The Big Road

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THE SECOND HALF OF THE 1860S WITNESSED A DRAMA NOT SO VERY DIFFERENT IN SCALE AND CONSEQUENCE from the great struggle that had marked the early years of the decade. The two biggest corporations in America, the Central Pacific and the Union Pacific, had armies of men at work in mountains and desert, building two lines that, when joined, would become the nation’s first transcontinental railroad. While the CP pushed east from Sacramento through the high passes of the Sierra Nevada, the UP built west from the Missouri River.

This immense project was not only an epic of logistics, organization, muscle, and endurance but also an opportunity to get very, very rich. The government had issued land grants along the right-of-way and low-interest bonds underwriting construction costs of up to $48,000 a mile in mountainous regions; thus encouraged to make a race of it, the lines did, passing each other in the spring of 1869 and keeping right on going, side by side, until the government called a halt to the work and chose a meeting spot.

Almost immediately, charges of fraud came boiling up, and even today the road is seen as perhaps the most lurid example of the excesses of the age of the “robber barons.” Stephen E. Ambrose began his researches into the railroad believing just that. In this article adapted from his book Nothing Like It in the World: The Men Who Built the Transcontinental Railroad, 1863–1869 —just published by Simon & Schuster. The shows us an example of the kind of work that got the tracks built, visits the celebration that marked the end of the task, and reassesses its legacy.

OGDEN WOULD BE THE TERMINUS FOR THE CENTRAL Pacific coming from Sacramento and the Union Pacific coming from Omaha, but the initial meeting point for the two lines would be the basin at Promontory summit. The companies pulled back their men, their tents, their cooking facilities, their equipment, their wagons, horses and mules, everything.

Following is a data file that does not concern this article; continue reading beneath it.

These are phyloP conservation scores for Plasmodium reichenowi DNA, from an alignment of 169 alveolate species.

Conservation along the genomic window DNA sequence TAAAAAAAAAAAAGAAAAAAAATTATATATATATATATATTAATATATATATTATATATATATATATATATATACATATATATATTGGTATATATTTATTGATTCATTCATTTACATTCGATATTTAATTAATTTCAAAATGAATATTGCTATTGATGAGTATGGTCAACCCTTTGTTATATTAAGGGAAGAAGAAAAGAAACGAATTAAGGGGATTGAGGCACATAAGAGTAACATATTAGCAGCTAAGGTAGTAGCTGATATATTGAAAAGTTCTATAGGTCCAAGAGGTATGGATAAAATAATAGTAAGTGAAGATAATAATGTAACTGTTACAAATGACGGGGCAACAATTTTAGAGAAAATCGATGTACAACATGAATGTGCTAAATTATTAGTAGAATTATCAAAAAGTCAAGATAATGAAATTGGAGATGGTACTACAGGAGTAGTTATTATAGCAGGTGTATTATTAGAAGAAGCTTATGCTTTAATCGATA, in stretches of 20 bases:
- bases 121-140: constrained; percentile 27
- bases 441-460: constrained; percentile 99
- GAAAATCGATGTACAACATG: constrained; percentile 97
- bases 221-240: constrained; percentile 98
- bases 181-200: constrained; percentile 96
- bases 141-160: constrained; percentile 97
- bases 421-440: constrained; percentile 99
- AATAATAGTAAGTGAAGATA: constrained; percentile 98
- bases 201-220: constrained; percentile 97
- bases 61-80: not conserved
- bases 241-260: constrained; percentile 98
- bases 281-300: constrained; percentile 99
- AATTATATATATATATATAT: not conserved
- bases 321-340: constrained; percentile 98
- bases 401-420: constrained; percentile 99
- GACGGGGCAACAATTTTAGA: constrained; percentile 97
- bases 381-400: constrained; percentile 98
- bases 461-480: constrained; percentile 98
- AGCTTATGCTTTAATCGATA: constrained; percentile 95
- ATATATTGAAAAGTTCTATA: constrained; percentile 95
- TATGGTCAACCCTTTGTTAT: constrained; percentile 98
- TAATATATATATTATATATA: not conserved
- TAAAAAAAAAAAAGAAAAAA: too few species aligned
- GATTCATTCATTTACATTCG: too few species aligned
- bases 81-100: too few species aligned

Still, the rivalry between the two railroad lines continued. The competition had become a habit. At the end of April 1869, even though the race had been over for nearly three weeks, that competition captured the attention of the people of the United States.

In 1868 Jack Casement, the UP construction boss, had seen his men lay down four and a half miles of track in a single day. “They bragged of it,” Charles Crocker, who was in charge of CP construction, later said, “and it was heralded all over the country as being the biggest day’s track laying that was ever known.” Crocker told James Strobridge, his burly, profane, supremely capable overseer, that the CP must beat the UP. They got together the material, talked to the men, and did it, spiking down six miles and a few feet in a single day in 1868.

Casement had come back at them later that year, starting at 3:00 A.M. and keeping at the task until midnight. At the end of the day, the UP had advanced the end of track eight and a half miles.

“Now,” Crocker said to Strobridge, “we must take off our coats, but we must not beat them until we get so close together that there is not enough room for them to turn around and outdo us.” Ten miles ought to do it, he figured.

“Mr. Crocker,” Strobridge said, “we cannot get men enough onto the track to lay ten miles.”

Organize, Crocker replied. “I’ve been thinking over this for two weeks, and I have got it all planned out.”

Crocker’s plan was to have the men and the horses ready at first light. He wanted iron cars with rails, spikes, and fishplates, all ready to go. The night before, he wanted five supply trains lined up, the first at the railhead. Each of the five locomotives would pull 16 cars, which contained enough supplies for two miles of track. When the sun rose, his Chinese workers, the men who had punched the line through the Sierra, would leap into the cars of the first train, up at the end of track, and begin throwing down kegs of bolts and spikes, bundles of fishplates, and the rails. That train would then back up to a siding, and while the first two miles were laid, another would come forward. As the first train moved back, six-man gangs of Chinese would lift the small, open flatcars onto the track and begin loading each one with 16 rails plus kegs of bolts, spikes, and fishplates.

As this operation was being mounted, three men with shovels, called “pioneers,” would move out along the grade—that is, the right-of-way prepared to receive the track—aligning the ties that had been placed there the night before. When the loaded cart got to the end of the track, right after the pioneers, a team of Irish workers, one on each side, would grab the rails with their tongs, two men in front, two at the rear, race them forward to their proper position and drop them in their proper place when the foreman called out, “Down!”

The spikes, placed by the Chinese workers atop the rails, would dribble onto the grade as the rails were removed. The bolts and fishplates, which joined the rails together at their ends, were carried in hand buckets to where they were needed. When the cart was empty, it would be tipped off the grade, and the next one brought on. Then the first would be turned around, and the horses would be rehitched, to race back for another load.